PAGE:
George D. Parsons, Richard T. Pascale

A winning formula is each person’s distinctive way of making a difference. Winning formulas have two essential components: what you pay attention to and what you do about it. Some people focus on the unexpressed needs of key players and become the “go-to guy” for solving problems. Others concentrate on what’s missing or flawed in an endeavor and act as the watchdogs for errors or potential train wrecks in their organizations. Still others look for the possibilities in a situation-the new idea or the biggest prize to be pursued-and establish themselves as persuasive advocates for new directions. Some ask themselves, “What’s the goal here?” and then mobilize others to achieve desired outcomes. And so forth. The variations are practically infinite.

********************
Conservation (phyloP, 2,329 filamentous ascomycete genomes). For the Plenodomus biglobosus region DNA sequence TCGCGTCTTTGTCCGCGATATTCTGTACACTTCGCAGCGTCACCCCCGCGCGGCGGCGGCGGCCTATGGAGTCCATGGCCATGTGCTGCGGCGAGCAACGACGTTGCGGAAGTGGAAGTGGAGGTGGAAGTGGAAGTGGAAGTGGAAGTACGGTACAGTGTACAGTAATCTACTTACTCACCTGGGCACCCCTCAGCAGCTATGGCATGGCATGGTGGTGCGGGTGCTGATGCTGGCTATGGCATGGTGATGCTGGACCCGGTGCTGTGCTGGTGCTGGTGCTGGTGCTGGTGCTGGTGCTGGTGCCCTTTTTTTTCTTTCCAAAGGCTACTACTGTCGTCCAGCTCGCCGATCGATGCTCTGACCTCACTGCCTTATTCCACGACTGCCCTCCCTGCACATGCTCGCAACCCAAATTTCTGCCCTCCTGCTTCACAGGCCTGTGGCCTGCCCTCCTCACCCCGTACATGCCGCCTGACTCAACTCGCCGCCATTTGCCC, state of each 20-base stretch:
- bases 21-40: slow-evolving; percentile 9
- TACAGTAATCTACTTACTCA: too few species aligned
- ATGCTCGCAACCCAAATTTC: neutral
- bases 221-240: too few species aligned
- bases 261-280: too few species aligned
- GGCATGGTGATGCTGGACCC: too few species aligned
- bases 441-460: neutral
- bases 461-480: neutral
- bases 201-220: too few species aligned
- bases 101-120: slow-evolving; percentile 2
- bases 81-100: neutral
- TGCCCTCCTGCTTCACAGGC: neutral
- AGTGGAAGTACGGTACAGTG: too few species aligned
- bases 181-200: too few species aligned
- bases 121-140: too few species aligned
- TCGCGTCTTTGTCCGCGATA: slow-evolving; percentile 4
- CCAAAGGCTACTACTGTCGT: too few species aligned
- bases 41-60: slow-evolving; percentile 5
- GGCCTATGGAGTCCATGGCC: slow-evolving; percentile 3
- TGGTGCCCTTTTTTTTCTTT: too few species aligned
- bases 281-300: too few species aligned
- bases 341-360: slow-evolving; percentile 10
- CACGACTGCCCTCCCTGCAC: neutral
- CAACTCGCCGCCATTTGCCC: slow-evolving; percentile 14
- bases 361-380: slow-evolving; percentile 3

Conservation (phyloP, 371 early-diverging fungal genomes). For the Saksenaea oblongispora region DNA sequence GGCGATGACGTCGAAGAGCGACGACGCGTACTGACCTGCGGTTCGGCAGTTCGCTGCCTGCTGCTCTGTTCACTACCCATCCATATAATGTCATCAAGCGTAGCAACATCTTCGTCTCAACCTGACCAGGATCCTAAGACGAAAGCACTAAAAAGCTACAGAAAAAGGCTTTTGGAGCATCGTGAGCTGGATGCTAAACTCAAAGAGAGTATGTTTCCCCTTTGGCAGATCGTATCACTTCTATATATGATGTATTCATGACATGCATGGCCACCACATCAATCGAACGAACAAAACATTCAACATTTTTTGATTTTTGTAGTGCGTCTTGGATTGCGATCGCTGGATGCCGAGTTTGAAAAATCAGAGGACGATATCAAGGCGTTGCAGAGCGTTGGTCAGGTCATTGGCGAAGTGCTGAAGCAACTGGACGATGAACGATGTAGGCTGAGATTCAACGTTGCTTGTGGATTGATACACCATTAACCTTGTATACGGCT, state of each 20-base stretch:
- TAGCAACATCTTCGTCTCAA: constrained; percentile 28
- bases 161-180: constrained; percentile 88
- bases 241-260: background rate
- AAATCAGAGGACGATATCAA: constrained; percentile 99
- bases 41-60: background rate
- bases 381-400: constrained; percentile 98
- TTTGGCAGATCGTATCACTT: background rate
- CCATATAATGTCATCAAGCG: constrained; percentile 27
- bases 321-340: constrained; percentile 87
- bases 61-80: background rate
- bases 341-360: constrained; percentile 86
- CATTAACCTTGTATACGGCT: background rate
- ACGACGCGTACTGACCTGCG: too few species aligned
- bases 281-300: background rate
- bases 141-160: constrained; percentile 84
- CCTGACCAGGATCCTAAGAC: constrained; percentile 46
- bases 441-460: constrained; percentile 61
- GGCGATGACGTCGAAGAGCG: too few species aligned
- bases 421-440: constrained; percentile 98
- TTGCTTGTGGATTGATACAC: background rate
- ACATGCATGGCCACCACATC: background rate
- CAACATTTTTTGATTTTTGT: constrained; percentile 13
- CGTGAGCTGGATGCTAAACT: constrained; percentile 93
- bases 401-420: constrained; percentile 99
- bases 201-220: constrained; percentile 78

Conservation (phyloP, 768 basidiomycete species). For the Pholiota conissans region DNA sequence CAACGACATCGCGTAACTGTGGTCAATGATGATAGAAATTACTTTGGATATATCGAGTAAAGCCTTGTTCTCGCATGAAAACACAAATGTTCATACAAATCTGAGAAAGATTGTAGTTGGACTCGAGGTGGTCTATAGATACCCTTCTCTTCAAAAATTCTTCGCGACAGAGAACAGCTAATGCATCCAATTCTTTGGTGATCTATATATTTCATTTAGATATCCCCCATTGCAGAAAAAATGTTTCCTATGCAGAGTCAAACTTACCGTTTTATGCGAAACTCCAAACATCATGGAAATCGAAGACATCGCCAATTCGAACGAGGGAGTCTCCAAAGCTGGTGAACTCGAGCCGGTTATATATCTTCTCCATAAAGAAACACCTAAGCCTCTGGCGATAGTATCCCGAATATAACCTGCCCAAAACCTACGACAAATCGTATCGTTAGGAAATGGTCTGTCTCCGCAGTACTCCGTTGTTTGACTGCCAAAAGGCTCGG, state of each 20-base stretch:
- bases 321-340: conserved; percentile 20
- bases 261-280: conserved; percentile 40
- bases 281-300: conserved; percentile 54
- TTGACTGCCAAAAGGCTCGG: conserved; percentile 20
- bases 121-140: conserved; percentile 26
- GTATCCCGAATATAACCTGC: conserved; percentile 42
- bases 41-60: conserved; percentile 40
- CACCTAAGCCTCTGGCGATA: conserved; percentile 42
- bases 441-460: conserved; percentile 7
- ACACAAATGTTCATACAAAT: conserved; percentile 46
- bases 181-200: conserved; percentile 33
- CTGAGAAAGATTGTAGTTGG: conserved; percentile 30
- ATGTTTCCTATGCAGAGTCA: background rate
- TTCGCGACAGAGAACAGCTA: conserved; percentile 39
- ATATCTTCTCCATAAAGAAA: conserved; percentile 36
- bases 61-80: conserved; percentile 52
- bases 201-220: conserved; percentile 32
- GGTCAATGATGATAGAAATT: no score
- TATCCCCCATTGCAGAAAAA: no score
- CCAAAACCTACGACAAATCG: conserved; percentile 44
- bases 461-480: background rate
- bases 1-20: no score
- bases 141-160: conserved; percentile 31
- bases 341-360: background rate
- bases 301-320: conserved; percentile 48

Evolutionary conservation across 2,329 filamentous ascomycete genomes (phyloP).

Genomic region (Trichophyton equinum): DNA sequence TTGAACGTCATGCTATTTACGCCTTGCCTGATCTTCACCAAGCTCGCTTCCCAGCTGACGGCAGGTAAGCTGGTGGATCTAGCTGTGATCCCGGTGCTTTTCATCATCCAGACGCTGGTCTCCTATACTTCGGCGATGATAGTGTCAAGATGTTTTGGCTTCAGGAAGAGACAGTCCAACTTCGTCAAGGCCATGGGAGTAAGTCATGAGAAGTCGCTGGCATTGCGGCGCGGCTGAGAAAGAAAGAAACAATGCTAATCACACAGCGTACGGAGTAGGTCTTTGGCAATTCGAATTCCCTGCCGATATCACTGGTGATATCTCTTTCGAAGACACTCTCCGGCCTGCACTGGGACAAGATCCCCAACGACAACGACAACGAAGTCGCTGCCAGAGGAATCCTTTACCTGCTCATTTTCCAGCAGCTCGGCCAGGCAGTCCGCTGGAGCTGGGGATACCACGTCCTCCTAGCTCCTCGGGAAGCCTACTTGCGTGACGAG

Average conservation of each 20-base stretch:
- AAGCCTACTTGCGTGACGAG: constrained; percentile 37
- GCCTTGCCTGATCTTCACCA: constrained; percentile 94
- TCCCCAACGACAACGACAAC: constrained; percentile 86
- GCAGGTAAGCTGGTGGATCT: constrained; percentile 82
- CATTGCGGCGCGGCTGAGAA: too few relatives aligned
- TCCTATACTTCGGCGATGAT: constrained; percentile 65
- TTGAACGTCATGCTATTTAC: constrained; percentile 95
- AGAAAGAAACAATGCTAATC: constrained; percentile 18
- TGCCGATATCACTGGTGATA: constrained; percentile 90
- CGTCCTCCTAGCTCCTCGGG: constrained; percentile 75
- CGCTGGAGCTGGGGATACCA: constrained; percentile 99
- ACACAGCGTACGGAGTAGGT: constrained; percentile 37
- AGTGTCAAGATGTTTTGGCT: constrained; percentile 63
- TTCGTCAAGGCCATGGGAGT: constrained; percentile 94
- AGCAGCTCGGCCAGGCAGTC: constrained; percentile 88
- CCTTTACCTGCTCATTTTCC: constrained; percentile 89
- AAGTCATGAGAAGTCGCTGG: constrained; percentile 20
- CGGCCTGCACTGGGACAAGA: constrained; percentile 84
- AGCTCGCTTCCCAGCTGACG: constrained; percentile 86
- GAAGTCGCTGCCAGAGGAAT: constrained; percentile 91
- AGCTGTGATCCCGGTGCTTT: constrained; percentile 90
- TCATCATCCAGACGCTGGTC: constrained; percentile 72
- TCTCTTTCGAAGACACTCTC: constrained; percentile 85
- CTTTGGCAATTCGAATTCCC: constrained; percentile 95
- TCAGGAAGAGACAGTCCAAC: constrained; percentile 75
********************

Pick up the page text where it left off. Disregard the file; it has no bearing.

A winning formula that works well on the way up can rapidly become less and less useful as one approaches the summit. By that time, it is automatic and subconscious, leading the unwary to do more of the same at a stage when enthusiasm for “the same” is waning.

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